ROTA, Spain (NNS) -- The top civilian leading the fight against sexual assaults in the Navy brought the "No Zebras. No Excuses" training - and frank and transparent discussion - to Naval Station Rota, Spain, Aug. 26.
Director, Department of the Navy Sexual Assault Prevention and Response Office (DON-SAPRO) Jill Loftus spoke to the Naval Station Rota community during a live radio show and follow-on interview.
She spoke candidly about how this push against sexual assaults started, where the Navy and Marine Corps stand, why there is so much training and what lies ahead.
The increased push against sexual assaults in the Navy started in 2009, according to Loftus, when Secretary of the Navy Ray Mabus stood up the DON-SAPR Office. According to Loftus, there were several things that were likely motivating Mabus, but one stands out.
"It was also pushed by reports of sexual assaults that were coming in from theater during the Afghan and Iraqi wars. There were a number of Sailors and Soldiers who had come back complaining about being sexually assaulted and no one doing anything about it," said Loftus. "So, the Department made a concerted effort to not only take care of victims, but to try to keep [sexual assaults] from ever occurring."
Part of that concerted effort has been an increase in sexual assault prevention training. Loftus said she realizes that people are feeling some training "saturation," that they feel as though they're receiving too much training. She pointed to studies that have identified individuals need 60 hours of training to fully absorb the message, and she also had direct words for anyone who feels there isn't a problem with sexual assaults in the Navy.
"I think that if someone told me that they did not think that we have a problem with sexual assaults, then I would tell them about every [situation report] that I read," said Loftus. "Every morning I read the stories about Sailors and Marines who have been sexually assaulted. It is now running four to six [reports] every day. Now, the severity may be different, but it's still somebody's life who has been affected, and somebody who is now hurting, somebody who feels betrayed, somebody who has been attacked by somebody else within their own family."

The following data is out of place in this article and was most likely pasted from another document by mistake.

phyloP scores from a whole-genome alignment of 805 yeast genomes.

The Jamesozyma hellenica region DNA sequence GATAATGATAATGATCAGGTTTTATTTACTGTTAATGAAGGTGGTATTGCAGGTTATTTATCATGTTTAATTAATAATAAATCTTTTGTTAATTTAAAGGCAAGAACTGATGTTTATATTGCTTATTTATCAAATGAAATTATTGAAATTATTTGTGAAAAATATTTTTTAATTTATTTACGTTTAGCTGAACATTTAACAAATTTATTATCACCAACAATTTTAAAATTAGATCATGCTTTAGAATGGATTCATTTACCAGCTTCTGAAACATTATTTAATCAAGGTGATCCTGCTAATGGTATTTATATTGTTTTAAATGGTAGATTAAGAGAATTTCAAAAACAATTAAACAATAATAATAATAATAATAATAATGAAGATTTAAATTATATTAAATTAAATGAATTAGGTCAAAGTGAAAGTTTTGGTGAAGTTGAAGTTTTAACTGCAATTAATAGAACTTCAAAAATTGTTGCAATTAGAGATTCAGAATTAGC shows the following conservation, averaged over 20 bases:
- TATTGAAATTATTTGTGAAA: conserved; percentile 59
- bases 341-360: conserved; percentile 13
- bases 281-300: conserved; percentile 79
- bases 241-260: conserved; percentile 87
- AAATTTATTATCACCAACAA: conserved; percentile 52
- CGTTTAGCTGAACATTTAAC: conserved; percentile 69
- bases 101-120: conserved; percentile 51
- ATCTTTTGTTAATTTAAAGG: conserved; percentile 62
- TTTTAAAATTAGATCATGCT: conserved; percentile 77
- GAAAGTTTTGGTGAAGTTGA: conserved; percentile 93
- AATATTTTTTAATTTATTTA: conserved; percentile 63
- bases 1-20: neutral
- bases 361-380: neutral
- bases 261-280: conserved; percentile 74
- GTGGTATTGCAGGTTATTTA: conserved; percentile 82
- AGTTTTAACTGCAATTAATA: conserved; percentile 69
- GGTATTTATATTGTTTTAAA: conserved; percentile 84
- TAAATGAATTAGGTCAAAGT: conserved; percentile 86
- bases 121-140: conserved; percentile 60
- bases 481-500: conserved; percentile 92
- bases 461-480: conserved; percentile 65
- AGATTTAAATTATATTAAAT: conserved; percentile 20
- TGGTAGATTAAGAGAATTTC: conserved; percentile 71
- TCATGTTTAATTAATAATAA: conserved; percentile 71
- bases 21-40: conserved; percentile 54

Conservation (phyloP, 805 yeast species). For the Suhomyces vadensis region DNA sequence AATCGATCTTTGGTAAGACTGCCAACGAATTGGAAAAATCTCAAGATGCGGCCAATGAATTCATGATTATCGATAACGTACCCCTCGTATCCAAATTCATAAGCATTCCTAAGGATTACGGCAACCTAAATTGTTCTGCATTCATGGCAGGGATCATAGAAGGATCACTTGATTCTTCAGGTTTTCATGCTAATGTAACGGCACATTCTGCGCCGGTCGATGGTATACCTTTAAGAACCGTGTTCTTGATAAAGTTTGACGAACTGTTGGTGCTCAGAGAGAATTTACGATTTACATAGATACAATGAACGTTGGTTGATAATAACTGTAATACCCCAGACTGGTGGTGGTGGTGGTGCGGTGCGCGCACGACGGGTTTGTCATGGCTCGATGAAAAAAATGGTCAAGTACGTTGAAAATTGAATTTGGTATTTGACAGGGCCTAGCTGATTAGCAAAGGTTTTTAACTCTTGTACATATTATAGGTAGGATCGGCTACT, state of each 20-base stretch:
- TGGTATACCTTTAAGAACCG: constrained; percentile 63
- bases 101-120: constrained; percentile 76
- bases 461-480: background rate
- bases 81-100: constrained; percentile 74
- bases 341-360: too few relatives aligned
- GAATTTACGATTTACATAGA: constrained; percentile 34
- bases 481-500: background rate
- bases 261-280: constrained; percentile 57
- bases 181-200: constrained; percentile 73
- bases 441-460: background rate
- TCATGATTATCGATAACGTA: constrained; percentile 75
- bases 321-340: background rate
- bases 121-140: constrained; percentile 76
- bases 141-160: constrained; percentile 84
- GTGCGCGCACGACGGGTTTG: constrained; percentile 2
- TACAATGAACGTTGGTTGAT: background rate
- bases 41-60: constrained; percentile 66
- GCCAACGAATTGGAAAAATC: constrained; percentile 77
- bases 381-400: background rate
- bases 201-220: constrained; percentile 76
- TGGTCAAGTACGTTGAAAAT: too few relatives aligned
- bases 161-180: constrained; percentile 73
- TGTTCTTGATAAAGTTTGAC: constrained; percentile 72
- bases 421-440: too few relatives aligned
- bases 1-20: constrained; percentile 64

On the other hand, Loftus understands that there is some misleading data out there as well. A 2012 Department of Defense survey asserted 26,000 sexual assaults were occurring in the Department of Defense and that the majority were going unreported - a potentially alarming number, since according to DoD data, less than 3,500 had been reported in any previous year. Loftus said that this number has garnered attention, but it should not be taken out of context.
Loftus explained that of the 26,000 sexual assaults that were extrapolated from a sample survey of 20,000 respondents across the DoD, ranging from unwanted physical contact to actual violent penetration rapes, the vast majority fell into the former category.
"I think there has probably been a steady state of sexual assaults over the last three to four years," said Loftus, who went on to say that reporting is increasing and that is good. "People are feeling more comfortable coming forward. We're seeing more males coming forward, which we think is good news because they've been the lowest reporting group we've had."
Loftus also said that the majority of assaults in the Navy and the Marine Corps involve 18 to 24-year-olds; over half the time the cases involve alcohol; they are blue-on-blue and they usually occur in or around social settings.